A new backdoor Trojan for OS X is making the rounds, attempting to set up a secure connection for a remote hacker to connect through and grab private information.
The malware, dubbed "Pintsized" by Intego, is suspected of using a modified implementation of OpenSSH to set up a reverse shell that creates a secure connection to a remote server.
The use of an encrypted connection makes it more difficult to detect and trace, especially since it uses the common SSH protocol. In addition, the malware attempts to hide itself by disguising its files to look like components of the OS X printing system, specifically the following:
cupsd (Mach-O binary)
Intego does not state where these files are placed in the OS, but as with prior malware in OS X this requires an option to automatically launch the malware whenever the system is started or when a user logs in, which in OS X is the various launch agent directories in the system. Launch agents use a property list (plist) structure, and can be used to target a binary executable (such as the mentioned "cupsd" one above) to keep it always running on the system.
Therefore, to check for this malware, open the following directories in the system to check for the presence of any of the above files:
NOTE: You can highlight each folder path above individually, right-click the selection, and choose "Open" from the Services contextual submenu to open it in the Finder.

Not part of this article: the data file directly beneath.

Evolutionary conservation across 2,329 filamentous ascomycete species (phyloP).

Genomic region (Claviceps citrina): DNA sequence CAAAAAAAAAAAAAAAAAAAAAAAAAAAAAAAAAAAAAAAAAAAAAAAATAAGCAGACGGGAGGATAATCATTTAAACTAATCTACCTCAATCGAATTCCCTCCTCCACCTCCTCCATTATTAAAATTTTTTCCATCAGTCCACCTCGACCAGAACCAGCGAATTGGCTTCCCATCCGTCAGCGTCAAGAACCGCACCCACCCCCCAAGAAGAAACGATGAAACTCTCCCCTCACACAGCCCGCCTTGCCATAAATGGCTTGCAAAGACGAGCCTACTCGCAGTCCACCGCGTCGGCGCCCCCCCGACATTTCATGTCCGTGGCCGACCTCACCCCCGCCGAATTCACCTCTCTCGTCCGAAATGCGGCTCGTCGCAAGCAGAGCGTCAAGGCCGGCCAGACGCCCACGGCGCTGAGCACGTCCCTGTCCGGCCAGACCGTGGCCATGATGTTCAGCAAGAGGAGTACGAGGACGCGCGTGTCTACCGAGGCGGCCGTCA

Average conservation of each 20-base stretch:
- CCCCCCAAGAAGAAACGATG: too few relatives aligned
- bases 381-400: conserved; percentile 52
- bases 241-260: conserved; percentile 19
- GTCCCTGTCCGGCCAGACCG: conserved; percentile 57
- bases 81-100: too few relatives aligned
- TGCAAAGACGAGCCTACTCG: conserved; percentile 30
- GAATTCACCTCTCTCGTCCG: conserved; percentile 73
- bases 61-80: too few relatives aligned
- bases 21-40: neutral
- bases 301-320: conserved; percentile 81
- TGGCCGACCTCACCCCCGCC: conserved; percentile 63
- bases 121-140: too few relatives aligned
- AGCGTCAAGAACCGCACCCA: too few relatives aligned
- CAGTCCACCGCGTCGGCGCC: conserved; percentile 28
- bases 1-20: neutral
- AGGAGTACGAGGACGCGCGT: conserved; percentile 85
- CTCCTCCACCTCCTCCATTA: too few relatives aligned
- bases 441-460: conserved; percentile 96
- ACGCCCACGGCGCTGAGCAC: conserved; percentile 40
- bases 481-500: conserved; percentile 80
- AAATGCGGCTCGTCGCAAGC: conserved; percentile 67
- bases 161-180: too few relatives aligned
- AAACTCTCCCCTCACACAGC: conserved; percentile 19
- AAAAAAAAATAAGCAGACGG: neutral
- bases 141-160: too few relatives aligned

Because malware developers use these folders as a means of running their malware in OS X, one easy way to detect any misuse of them is to set up an alert that will notify you whenever files are added to them. I outlined how to do this with tools and services that are included in OS X, and the Luxembourg CIRCL subsequently developed a standalone installer that sets up a similar monitoring routine.
In addition to monitoring these folders, you can also install a reverse firewall like Little Snitch, which will notify you whenever a program attempts to make a connection to a remote server.
Currently it is unknown how the malware initiates its attack, whether it uses a previously documented vulnerability or one that is yet to be disclosed; however, the malware is not known to be widespread and is primarily being discussed on various security mailing lists. Nevertheless, by checking for the presence of the above files in the system's Launch Agent and Launch Daemon folders you should be able to determine if your system is free of it.